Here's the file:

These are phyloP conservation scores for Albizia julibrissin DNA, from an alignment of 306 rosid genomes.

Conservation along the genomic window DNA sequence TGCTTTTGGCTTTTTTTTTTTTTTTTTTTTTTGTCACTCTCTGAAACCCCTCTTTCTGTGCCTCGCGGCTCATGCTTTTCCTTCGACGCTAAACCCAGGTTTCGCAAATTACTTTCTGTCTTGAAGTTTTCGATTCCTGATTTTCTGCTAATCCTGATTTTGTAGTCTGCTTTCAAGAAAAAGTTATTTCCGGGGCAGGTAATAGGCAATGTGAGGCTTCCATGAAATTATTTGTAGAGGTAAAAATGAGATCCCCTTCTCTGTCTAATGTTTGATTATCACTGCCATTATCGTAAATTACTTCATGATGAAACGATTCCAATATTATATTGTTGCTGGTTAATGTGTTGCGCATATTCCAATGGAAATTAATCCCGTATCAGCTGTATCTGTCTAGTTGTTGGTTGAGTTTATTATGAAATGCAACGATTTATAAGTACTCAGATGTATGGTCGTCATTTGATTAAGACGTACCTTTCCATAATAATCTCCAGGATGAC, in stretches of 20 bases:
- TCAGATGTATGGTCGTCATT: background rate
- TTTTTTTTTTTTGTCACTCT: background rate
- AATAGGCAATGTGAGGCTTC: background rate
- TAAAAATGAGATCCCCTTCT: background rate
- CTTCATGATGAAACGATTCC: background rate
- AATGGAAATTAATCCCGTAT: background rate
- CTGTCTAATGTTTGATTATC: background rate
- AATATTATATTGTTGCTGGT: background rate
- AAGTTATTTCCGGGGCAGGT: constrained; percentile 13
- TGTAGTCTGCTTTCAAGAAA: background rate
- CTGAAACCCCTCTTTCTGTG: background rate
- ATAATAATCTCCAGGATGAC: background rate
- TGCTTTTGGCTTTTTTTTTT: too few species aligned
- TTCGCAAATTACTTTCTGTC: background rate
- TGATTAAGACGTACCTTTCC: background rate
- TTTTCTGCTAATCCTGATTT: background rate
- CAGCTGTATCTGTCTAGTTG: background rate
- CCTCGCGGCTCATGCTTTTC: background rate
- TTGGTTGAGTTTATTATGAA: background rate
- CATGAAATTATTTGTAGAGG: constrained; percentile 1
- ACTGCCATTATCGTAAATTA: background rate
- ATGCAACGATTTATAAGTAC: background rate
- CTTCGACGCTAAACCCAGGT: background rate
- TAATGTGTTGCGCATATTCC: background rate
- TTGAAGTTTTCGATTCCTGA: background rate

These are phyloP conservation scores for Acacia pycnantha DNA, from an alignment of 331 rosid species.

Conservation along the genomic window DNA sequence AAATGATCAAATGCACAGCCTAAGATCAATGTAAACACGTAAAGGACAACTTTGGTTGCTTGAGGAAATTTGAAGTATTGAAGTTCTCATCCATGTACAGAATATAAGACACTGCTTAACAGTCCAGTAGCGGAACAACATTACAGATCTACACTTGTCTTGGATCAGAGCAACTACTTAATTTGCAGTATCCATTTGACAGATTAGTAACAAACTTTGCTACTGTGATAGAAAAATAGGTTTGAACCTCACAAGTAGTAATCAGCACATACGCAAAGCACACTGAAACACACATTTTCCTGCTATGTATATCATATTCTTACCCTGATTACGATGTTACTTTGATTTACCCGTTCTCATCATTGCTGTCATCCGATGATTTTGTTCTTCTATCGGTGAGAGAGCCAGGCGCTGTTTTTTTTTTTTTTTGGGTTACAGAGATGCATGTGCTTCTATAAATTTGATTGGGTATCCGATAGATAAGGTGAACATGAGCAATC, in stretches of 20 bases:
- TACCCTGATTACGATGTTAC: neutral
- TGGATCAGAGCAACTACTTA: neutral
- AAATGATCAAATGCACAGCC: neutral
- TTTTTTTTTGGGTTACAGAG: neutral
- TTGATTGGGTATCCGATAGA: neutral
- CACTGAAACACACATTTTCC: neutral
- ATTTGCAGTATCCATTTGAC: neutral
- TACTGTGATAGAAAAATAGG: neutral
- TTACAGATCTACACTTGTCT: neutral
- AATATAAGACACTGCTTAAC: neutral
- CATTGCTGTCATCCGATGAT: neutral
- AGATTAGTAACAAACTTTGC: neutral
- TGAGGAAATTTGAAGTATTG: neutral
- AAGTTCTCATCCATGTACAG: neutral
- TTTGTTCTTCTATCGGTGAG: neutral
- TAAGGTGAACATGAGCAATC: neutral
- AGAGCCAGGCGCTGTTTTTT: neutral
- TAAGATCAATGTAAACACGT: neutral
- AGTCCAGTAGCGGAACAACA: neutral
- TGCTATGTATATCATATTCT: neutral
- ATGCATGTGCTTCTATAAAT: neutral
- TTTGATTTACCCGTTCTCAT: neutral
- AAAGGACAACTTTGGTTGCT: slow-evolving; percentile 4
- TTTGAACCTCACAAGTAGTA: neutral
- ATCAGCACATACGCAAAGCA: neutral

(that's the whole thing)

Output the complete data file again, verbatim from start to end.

These are phyloP conservation scores for Albizia julibrissin DNA, from an alignment of 306 rosid genomes.

Conservation along the genomic window DNA sequence TGCTTTTGGCTTTTTTTTTTTTTTTTTTTTTTGTCACTCTCTGAAACCCCTCTTTCTGTGCCTCGCGGCTCATGCTTTTCCTTCGACGCTAAACCCAGGTTTCGCAAATTACTTTCTGTCTTGAAGTTTTCGATTCCTGATTTTCTGCTAATCCTGATTTTGTAGTCTGCTTTCAAGAAAAAGTTATTTCCGGGGCAGGTAATAGGCAATGTGAGGCTTCCATGAAATTATTTGTAGAGGTAAAAATGAGATCCCCTTCTCTGTCTAATGTTTGATTATCACTGCCATTATCGTAAATTACTTCATGATGAAACGATTCCAATATTATATTGTTGCTGGTTAATGTGTTGCGCATATTCCAATGGAAATTAATCCCGTATCAGCTGTATCTGTCTAGTTGTTGGTTGAGTTTATTATGAAATGCAACGATTTATAAGTACTCAGATGTATGGTCGTCATTTGATTAAGACGTACCTTTCCATAATAATCTCCAGGATGAC, in stretches of 20 bases:
- TCAGATGTATGGTCGTCATT: background rate
- TTTTTTTTTTTTGTCACTCT: background rate
- AATAGGCAATGTGAGGCTTC: background rate
- TAAAAATGAGATCCCCTTCT: background rate
- CTTCATGATGAAACGATTCC: background rate
- AATGGAAATTAATCCCGTAT: background rate
- CTGTCTAATGTTTGATTATC: background rate
- AATATTATATTGTTGCTGGT: background rate
- AAGTTATTTCCGGGGCAGGT: constrained; percentile 13
- TGTAGTCTGCTTTCAAGAAA: background rate
- CTGAAACCCCTCTTTCTGTG: background rate
- ATAATAATCTCCAGGATGAC: background rate
- TGCTTTTGGCTTTTTTTTTT: too few species aligned
- TTCGCAAATTACTTTCTGTC: background rate
- TGATTAAGACGTACCTTTCC: background rate
- TTTTCTGCTAATCCTGATTT: background rate
- CAGCTGTATCTGTCTAGTTG: background rate
- CCTCGCGGCTCATGCTTTTC: background rate
- TTGGTTGAGTTTATTATGAA: background rate
- CATGAAATTATTTGTAGAGG: constrained; percentile 1
- ACTGCCATTATCGTAAATTA: background rate
- ATGCAACGATTTATAAGTAC: background rate
- CTTCGACGCTAAACCCAGGT: background rate
- TAATGTGTTGCGCATATTCC: background rate
- TTGAAGTTTTCGATTCCTGA: background rate

These are phyloP conservation scores for Acacia pycnantha DNA, from an alignment of 331 rosid species.

Conservation along the genomic window DNA sequence AAATGATCAAATGCACAGCCTAAGATCAATGTAAACACGTAAAGGACAACTTTGGTTGCTTGAGGAAATTTGAAGTATTGAAGTTCTCATCCATGTACAGAATATAAGACACTGCTTAACAGTCCAGTAGCGGAACAACATTACAGATCTACACTTGTCTTGGATCAGAGCAACTACTTAATTTGCAGTATCCATTTGACAGATTAGTAACAAACTTTGCTACTGTGATAGAAAAATAGGTTTGAACCTCACAAGTAGTAATCAGCACATACGCAAAGCACACTGAAACACACATTTTCCTGCTATGTATATCATATTCTTACCCTGATTACGATGTTACTTTGATTTACCCGTTCTCATCATTGCTGTCATCCGATGATTTTGTTCTTCTATCGGTGAGAGAGCCAGGCGCTGTTTTTTTTTTTTTTTGGGTTACAGAGATGCATGTGCTTCTATAAATTTGATTGGGTATCCGATAGATAAGGTGAACATGAGCAATC, in stretches of 20 bases:
- TACCCTGATTACGATGTTAC: neutral
- TGGATCAGAGCAACTACTTA: neutral
- AAATGATCAAATGCACAGCC: neutral
- TTTTTTTTTGGGTTACAGAG: neutral
- TTGATTGGGTATCCGATAGA: neutral
- CACTGAAACACACATTTTCC: neutral
- ATTTGCAGTATCCATTTGAC: neutral
- TACTGTGATAGAAAAATAGG: neutral
- TTACAGATCTACACTTGTCT: neutral
- AATATAAGACACTGCTTAAC: neutral
- CATTGCTGTCATCCGATGAT: neutral
- AGATTAGTAACAAACTTTGC: neutral
- TGAGGAAATTTGAAGTATTG: neutral
- AAGTTCTCATCCATGTACAG: neutral
- TTTGTTCTTCTATCGGTGAG: neutral
- TAAGGTGAACATGAGCAATC: neutral
- AGAGCCAGGCGCTGTTTTTT: neutral
- TAAGATCAATGTAAACACGT: neutral
- AGTCCAGTAGCGGAACAACA: neutral
- TGCTATGTATATCATATTCT: neutral
- ATGCATGTGCTTCTATAAAT: neutral
- TTTGATTTACCCGTTCTCAT: neutral
- AAAGGACAACTTTGGTTGCT: slow-evolving; percentile 4
- TTTGAACCTCACAAGTAGTA: neutral
- ATCAGCACATACGCAAAGCA: neutral